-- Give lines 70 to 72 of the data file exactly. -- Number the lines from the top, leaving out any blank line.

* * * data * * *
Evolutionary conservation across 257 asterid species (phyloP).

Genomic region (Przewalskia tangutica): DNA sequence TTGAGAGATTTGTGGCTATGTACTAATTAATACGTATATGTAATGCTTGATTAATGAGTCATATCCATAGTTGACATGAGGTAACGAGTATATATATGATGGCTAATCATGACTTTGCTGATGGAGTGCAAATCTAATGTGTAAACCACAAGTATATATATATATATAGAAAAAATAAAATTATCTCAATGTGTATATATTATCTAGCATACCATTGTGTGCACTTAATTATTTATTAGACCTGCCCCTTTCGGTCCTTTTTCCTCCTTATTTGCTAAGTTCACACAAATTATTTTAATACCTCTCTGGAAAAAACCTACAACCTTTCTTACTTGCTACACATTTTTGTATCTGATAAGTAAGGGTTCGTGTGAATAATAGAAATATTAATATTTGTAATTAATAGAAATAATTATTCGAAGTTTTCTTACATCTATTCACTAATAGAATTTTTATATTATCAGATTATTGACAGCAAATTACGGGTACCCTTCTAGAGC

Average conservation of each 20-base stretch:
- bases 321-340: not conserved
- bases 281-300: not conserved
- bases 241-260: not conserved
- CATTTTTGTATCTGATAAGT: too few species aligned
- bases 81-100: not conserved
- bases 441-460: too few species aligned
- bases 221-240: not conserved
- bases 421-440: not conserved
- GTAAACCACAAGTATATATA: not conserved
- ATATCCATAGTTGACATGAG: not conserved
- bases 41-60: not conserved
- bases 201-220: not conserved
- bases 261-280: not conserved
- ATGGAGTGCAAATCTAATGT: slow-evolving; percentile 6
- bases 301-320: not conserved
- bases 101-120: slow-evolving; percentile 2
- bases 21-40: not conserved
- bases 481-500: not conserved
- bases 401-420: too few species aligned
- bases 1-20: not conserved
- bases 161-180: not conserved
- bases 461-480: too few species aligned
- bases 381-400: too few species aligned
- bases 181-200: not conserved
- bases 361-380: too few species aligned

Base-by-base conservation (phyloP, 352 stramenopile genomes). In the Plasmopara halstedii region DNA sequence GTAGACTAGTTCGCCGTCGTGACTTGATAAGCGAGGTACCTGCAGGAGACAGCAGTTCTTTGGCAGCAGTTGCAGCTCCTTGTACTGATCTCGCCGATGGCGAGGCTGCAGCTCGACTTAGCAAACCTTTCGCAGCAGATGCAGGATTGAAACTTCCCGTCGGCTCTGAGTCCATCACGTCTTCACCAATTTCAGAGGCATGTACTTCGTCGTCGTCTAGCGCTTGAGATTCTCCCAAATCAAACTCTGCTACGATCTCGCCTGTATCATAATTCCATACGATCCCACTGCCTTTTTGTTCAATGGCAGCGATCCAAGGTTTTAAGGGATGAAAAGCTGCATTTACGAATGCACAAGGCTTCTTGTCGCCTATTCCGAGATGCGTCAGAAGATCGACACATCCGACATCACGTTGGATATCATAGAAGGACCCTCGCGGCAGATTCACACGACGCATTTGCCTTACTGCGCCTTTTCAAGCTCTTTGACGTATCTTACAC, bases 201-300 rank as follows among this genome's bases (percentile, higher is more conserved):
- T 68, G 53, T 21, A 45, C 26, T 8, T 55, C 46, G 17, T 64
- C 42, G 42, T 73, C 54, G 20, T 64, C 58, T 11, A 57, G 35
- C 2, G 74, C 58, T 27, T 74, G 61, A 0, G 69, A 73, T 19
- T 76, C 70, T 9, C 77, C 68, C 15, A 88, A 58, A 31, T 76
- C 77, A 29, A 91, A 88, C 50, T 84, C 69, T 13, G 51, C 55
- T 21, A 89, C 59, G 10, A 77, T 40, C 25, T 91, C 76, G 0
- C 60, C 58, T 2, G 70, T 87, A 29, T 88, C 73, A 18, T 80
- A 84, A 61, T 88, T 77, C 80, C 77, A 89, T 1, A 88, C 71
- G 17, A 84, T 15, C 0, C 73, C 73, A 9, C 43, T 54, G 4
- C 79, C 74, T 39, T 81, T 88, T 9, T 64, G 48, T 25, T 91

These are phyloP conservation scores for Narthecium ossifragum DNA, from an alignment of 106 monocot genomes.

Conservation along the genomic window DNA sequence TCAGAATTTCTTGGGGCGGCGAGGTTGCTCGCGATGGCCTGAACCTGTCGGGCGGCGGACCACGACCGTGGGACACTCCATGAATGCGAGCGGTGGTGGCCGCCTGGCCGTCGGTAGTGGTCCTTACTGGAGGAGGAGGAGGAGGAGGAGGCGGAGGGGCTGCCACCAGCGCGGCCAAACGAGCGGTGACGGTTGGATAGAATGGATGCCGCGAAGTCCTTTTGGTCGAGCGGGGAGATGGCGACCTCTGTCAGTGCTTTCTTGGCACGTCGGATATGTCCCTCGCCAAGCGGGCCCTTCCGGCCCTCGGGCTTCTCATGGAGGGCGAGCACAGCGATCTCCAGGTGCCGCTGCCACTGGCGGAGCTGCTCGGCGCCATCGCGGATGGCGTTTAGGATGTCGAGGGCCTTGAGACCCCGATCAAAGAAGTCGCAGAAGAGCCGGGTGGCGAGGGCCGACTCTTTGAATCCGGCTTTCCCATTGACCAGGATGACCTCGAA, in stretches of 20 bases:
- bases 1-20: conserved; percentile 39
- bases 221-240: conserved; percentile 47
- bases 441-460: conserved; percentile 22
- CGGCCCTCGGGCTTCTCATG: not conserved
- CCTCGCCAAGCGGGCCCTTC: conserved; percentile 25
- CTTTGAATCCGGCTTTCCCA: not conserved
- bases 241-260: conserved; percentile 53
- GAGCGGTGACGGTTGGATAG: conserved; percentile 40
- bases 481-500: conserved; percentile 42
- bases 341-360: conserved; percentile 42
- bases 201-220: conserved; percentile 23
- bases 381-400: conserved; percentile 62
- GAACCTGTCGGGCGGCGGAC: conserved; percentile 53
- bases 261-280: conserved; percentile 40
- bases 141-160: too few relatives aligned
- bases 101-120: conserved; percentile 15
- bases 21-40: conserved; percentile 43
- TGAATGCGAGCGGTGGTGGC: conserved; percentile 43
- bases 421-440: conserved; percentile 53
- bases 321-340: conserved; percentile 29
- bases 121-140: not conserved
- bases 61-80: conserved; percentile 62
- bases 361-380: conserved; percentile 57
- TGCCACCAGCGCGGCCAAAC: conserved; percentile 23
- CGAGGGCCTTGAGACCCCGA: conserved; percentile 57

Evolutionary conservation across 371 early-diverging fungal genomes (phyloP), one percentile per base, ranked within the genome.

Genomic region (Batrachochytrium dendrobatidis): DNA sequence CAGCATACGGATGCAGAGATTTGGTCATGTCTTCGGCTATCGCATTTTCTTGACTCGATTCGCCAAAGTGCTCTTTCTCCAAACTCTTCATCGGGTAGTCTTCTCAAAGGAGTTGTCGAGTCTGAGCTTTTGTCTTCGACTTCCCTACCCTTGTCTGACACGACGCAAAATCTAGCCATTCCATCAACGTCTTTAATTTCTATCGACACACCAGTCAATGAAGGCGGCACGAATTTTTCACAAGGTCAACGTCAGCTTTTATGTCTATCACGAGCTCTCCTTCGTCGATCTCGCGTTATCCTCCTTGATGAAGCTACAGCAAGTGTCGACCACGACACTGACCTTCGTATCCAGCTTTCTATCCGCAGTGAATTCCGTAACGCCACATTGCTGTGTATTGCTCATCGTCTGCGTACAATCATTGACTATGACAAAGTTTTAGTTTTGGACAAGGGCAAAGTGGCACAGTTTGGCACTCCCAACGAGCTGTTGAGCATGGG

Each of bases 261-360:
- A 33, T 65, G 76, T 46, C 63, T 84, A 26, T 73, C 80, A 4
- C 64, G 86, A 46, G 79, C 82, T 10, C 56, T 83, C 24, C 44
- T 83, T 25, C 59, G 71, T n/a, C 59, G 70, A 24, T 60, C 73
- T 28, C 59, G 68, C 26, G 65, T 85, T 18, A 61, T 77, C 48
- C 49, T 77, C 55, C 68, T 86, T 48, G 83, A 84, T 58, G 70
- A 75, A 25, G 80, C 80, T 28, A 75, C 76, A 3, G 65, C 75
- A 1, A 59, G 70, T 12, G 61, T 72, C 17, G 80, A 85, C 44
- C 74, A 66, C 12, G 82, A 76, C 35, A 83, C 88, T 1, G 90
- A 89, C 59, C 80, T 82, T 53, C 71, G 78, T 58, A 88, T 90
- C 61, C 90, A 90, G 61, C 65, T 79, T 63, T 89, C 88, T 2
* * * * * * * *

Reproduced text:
- A 33, T 65, G 76, T 46, C 63, T 84, A 26, T 73, C 80, A 4
- C 64, G 86, A 46, G 79, C 82, T 10, C 56, T 83, C 24, C 44
- T 83, T 25, C 59, G 71, T n/a, C 59, G 70, A 24, T 60, C 73